Global Freedom of Expression

Socio-Economic Rights and Accountability Project v. Nigeria

Closed Expands Expression

Key Details

  • Mode of Expression
    Public Documents
  • Date of Decision
    March 1, 2016
  • Outcome
    Access to Information Granted, ACHPR Violation
  • Case Number
  • Region & Country
    Nigeria, Africa
  • Judicial Body
    First Instance Court
  • Type of Law
    Administrative Law, Constitutional Law
  • Themes
    Access to Public Information
  • Tags
    Freedom of Information Act ("FOIA"), Corruption, Public Interest

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Case Analysis

Case Summary and Outcome

The Socio-Economic Rights and Accountability Project, a Nigerian NGO, requested the government to disclose information concerning the recovered stolen public funds since Nigeria’s return to democratic rule in 1999. The government, however, rejected the request on the ground that the governing Freedom of Information Act does not retroactively apply to those records that occurred prior to the law’s enactment in 2011.

The Federal High Court of Nigeria found that the government’s refusal was contrary to fundamental principles of transparency and accountability and in violation of Articles 9, 21, and 22 of the African Charter on Human and Peoples’ Rights. In its landmark decision, the Court held that information pertaining to the government expenditure of stolen public funds since 1999 fell squarely within the country’s Freedom of Information Act and therefore, the government was required to disclose and widely publish that information.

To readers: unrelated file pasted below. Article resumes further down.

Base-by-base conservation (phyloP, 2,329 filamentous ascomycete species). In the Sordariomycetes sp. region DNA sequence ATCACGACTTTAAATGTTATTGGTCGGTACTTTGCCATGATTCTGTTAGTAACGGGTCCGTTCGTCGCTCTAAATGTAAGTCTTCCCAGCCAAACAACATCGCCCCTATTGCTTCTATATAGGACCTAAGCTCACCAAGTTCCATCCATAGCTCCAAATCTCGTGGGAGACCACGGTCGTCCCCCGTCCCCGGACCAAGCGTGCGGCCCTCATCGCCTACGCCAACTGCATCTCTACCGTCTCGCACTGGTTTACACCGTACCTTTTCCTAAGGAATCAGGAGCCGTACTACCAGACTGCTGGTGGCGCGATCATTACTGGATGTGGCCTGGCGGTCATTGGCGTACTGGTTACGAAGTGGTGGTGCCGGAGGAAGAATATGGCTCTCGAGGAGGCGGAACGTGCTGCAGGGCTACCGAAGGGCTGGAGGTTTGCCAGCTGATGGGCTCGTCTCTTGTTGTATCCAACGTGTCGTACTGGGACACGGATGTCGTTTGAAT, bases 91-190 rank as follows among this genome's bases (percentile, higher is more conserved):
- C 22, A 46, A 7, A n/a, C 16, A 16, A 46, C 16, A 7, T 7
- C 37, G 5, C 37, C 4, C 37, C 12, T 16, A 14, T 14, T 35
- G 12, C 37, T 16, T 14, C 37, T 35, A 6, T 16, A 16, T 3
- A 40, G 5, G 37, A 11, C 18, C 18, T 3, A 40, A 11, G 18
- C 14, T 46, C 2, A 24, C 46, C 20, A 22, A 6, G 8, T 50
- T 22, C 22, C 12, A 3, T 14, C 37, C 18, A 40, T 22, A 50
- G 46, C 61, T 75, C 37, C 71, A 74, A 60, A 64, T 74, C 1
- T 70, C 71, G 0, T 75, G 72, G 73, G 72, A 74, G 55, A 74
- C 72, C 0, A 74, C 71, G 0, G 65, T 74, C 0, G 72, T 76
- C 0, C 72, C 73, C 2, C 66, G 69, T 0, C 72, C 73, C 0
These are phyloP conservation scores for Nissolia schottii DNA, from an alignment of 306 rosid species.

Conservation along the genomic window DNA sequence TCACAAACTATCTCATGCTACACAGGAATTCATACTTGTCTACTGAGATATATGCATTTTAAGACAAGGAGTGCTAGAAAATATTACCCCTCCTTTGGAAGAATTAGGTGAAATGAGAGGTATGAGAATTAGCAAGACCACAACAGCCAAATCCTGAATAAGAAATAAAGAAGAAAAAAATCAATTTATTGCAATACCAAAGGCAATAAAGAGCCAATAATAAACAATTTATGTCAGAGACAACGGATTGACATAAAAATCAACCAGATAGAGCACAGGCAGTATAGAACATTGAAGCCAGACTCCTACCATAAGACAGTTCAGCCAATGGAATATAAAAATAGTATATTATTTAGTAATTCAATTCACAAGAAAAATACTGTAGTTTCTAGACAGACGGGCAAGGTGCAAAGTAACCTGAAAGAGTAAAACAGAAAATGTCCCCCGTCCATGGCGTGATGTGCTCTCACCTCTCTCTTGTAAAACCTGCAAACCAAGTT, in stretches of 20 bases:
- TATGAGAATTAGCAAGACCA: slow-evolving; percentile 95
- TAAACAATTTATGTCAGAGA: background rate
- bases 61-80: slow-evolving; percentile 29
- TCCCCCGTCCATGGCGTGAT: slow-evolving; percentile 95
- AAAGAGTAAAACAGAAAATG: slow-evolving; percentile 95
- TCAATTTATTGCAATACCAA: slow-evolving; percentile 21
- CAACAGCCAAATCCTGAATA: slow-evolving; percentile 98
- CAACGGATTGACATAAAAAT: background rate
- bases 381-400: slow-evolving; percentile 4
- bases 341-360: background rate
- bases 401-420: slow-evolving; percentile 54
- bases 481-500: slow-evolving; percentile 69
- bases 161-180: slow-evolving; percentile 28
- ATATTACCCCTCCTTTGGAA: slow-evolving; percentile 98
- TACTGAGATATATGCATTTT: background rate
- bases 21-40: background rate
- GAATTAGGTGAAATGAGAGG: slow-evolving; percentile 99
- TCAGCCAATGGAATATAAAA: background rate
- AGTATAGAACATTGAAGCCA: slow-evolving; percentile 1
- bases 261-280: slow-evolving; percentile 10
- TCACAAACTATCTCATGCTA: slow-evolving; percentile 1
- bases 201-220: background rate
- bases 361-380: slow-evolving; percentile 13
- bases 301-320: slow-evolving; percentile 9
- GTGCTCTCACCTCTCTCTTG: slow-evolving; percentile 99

Columbia Global Freedom of Expression could not identify the official legal and government records on the case and that the information contained in this report was derived from secondary sources. It must be noted that media outlets may not provide complete information about this case. Additional information regarding this legal matter will be updated as an official source becomes available.


The Socio-Economic Rights and Accountability Project (SERAP) was created in 2004 to achieve a greater transparency and accountability in Nigeria. In 2011, the organization requested several documents from the Nigerian government pursuant to section 1(1) of the Freedom of Information Act (FOI), which provides the right “to access or request information, whether or not contained in any written form, which is in the custody or possession of any public official, agency or institution howsoever described.” The documents sought included information dating back to 1999 on the total amount of stolen public assets recovered by the government; the total amount of government spending from such funds; and the details of the projects on which the recovered funds were spent.

The government rejected the request, reasoning that the organization could not demand the disclosure of public information prior to the enactment of FOI in 2011. SERAP subsequently brought a lawsuit in the Federal High Court of Nigeria to compel the government.

In response, the government filed two separate preliminary objections against the lawsuit, contending that the organization lacked standing to sue and that the lawsuit was statutorily barred. It also reiterated its stance that FOI does not retroactively apply to events that occurred prior to its enactment.

Decision Overview

Justice M.B. Idris delivered the opinion of the Federal High Court in Lagos.